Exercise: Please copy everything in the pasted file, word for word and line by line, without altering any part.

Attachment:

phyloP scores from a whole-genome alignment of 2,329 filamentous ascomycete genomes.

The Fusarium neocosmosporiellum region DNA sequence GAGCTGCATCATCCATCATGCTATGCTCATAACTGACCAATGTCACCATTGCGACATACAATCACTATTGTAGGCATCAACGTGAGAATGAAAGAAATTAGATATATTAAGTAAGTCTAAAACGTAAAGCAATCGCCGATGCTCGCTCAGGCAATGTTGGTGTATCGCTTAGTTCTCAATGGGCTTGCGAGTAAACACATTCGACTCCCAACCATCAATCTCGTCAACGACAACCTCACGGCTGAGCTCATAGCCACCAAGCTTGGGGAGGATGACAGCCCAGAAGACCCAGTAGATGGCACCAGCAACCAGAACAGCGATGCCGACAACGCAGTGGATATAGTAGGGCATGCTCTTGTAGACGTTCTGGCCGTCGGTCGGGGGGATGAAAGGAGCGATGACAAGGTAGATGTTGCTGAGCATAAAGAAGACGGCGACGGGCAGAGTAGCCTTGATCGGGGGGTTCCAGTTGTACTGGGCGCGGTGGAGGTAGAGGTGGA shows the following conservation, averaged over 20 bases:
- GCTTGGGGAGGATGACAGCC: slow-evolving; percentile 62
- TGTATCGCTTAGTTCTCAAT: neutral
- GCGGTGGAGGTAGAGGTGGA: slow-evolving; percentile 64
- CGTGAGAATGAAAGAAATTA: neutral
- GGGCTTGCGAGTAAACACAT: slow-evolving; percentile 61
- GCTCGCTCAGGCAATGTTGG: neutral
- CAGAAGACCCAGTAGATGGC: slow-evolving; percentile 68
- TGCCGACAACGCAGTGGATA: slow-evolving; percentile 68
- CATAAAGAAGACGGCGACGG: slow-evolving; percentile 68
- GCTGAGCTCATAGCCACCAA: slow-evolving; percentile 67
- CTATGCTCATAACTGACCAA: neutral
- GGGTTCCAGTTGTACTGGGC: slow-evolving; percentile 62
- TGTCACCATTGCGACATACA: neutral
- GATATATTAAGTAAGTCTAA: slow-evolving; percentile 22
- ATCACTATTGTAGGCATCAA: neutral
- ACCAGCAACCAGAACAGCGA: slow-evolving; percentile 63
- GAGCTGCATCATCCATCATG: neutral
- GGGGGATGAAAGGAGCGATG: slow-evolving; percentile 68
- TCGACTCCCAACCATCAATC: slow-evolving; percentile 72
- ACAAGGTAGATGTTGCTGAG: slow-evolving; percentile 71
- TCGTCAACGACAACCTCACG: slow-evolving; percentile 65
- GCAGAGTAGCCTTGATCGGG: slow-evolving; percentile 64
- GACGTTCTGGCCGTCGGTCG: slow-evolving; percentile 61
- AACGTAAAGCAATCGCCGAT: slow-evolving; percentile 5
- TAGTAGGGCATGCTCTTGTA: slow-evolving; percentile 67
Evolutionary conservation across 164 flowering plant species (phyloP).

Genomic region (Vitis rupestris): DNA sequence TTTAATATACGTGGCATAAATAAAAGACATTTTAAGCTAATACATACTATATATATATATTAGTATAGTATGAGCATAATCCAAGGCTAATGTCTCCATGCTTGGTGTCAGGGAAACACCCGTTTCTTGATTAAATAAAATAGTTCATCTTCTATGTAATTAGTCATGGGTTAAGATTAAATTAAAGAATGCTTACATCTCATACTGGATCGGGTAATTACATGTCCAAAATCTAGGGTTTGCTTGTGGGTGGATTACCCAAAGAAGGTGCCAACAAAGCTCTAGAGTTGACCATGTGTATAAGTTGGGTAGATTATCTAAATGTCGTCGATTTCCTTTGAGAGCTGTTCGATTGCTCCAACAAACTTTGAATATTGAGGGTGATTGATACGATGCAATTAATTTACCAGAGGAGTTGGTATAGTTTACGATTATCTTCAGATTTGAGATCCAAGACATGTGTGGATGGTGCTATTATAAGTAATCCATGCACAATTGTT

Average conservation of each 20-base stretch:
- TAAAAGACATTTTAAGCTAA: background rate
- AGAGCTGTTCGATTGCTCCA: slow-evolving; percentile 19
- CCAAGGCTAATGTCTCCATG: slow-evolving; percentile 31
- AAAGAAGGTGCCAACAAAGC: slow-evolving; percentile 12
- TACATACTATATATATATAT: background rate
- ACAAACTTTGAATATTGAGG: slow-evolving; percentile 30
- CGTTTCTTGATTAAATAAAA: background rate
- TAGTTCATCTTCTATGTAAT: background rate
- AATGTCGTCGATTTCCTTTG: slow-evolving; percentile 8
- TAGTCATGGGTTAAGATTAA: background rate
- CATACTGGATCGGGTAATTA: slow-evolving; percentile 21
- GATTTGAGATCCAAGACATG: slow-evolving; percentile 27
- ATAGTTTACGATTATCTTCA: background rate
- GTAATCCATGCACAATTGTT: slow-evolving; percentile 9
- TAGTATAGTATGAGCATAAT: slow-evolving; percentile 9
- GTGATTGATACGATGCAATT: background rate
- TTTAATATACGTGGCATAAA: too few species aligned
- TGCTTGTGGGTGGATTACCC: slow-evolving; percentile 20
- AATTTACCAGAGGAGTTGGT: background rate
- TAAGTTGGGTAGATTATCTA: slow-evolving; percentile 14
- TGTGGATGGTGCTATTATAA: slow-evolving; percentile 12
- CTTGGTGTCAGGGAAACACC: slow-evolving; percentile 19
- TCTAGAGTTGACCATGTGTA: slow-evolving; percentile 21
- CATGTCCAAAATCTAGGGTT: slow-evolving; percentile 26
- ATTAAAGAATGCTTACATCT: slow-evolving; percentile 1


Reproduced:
phyloP scores from a whole-genome alignment of 2,329 filamentous ascomycete genomes.

The Fusarium neocosmosporiellum region DNA sequence GAGCTGCATCATCCATCATGCTATGCTCATAACTGACCAATGTCACCATTGCGACATACAATCACTATTGTAGGCATCAACGTGAGAATGAAAGAAATTAGATATATTAAGTAAGTCTAAAACGTAAAGCAATCGCCGATGCTCGCTCAGGCAATGTTGGTGTATCGCTTAGTTCTCAATGGGCTTGCGAGTAAACACATTCGACTCCCAACCATCAATCTCGTCAACGACAACCTCACGGCTGAGCTCATAGCCACCAAGCTTGGGGAGGATGACAGCCCAGAAGACCCAGTAGATGGCACCAGCAACCAGAACAGCGATGCCGACAACGCAGTGGATATAGTAGGGCATGCTCTTGTAGACGTTCTGGCCGTCGGTCGGGGGGATGAAAGGAGCGATGACAAGGTAGATGTTGCTGAGCATAAAGAAGACGGCGACGGGCAGAGTAGCCTTGATCGGGGGGTTCCAGTTGTACTGGGCGCGGTGGAGGTAGAGGTGGA shows the following conservation, averaged over 20 bases:
- GCTTGGGGAGGATGACAGCC: slow-evolving; percentile 62
- TGTATCGCTTAGTTCTCAAT: neutral
- GCGGTGGAGGTAGAGGTGGA: slow-evolving; percentile 64
- CGTGAGAATGAAAGAAATTA: neutral
- GGGCTTGCGAGTAAACACAT: slow-evolving; percentile 61
- GCTCGCTCAGGCAATGTTGG: neutral
- CAGAAGACCCAGTAGATGGC: slow-evolving; percentile 68
- TGCCGACAACGCAGTGGATA: slow-evolving; percentile 68
- CATAAAGAAGACGGCGACGG: slow-evolving; percentile 68
- GCTGAGCTCATAGCCACCAA: slow-evolving; percentile 67
- CTATGCTCATAACTGACCAA: neutral
- GGGTTCCAGTTGTACTGGGC: slow-evolving; percentile 62
- TGTCACCATTGCGACATACA: neutral
- GATATATTAAGTAAGTCTAA: slow-evolving; percentile 22
- ATCACTATTGTAGGCATCAA: neutral
- ACCAGCAACCAGAACAGCGA: slow-evolving; percentile 63
- GAGCTGCATCATCCATCATG: neutral
- GGGGGATGAAAGGAGCGATG: slow-evolving; percentile 68
- TCGACTCCCAACCATCAATC: slow-evolving; percentile 72
- ACAAGGTAGATGTTGCTGAG: slow-evolving; percentile 71
- TCGTCAACGACAACCTCACG: slow-evolving; percentile 65
- GCAGAGTAGCCTTGATCGGG: slow-evolving; percentile 64
- GACGTTCTGGCCGTCGGTCG: slow-evolving; percentile 61
- AACGTAAAGCAATCGCCGAT: slow-evolving; percentile 5
- TAGTAGGGCATGCTCTTGTA: slow-evolving; percentile 67
Evolutionary conservation across 164 flowering plant species (phyloP).

Genomic region (Vitis rupestris): DNA sequence TTTAATATACGTGGCATAAATAAAAGACATTTTAAGCTAATACATACTATATATATATATTAGTATAGTATGAGCATAATCCAAGGCTAATGTCTCCATGCTTGGTGTCAGGGAAACACCCGTTTCTTGATTAAATAAAATAGTTCATCTTCTATGTAATTAGTCATGGGTTAAGATTAAATTAAAGAATGCTTACATCTCATACTGGATCGGGTAATTACATGTCCAAAATCTAGGGTTTGCTTGTGGGTGGATTACCCAAAGAAGGTGCCAACAAAGCTCTAGAGTTGACCATGTGTATAAGTTGGGTAGATTATCTAAATGTCGTCGATTTCCTTTGAGAGCTGTTCGATTGCTCCAACAAACTTTGAATATTGAGGGTGATTGATACGATGCAATTAATTTACCAGAGGAGTTGGTATAGTTTACGATTATCTTCAGATTTGAGATCCAAGACATGTGTGGATGGTGCTATTATAAGTAATCCATGCACAATTGTT

Average conservation of each 20-base stretch:
- TAAAAGACATTTTAAGCTAA: background rate
- AGAGCTGTTCGATTGCTCCA: slow-evolving; percentile 19
- CCAAGGCTAATGTCTCCATG: slow-evolving; percentile 31
- AAAGAAGGTGCCAACAAAGC: slow-evolving; percentile 12
- TACATACTATATATATATAT: background rate
- ACAAACTTTGAATATTGAGG: slow-evolving; percentile 30
- CGTTTCTTGATTAAATAAAA: background rate
- TAGTTCATCTTCTATGTAAT: background rate
- AATGTCGTCGATTTCCTTTG: slow-evolving; percentile 8
- TAGTCATGGGTTAAGATTAA: background rate
- CATACTGGATCGGGTAATTA: slow-evolving; percentile 21
- GATTTGAGATCCAAGACATG: slow-evolving; percentile 27
- ATAGTTTACGATTATCTTCA: background rate
- GTAATCCATGCACAATTGTT: slow-evolving; percentile 9
- TAGTATAGTATGAGCATAAT: slow-evolving; percentile 9
- GTGATTGATACGATGCAATT: background rate
- TTTAATATACGTGGCATAAA: too few species aligned
- TGCTTGTGGGTGGATTACCC: slow-evolving; percentile 20
- AATTTACCAGAGGAGTTGGT: background rate
- TAAGTTGGGTAGATTATCTA: slow-evolving; percentile 14
- TGTGGATGGTGCTATTATAA: slow-evolving; percentile 12
- CTTGGTGTCAGGGAAACACC: slow-evolving; percentile 19
- TCTAGAGTTGACCATGTGTA: slow-evolving; percentile 21
- CATGTCCAAAATCTAGGGTT: slow-evolving; percentile 26
- ATTAAAGAATGCTTACATCT: slow-evolving; percentile 1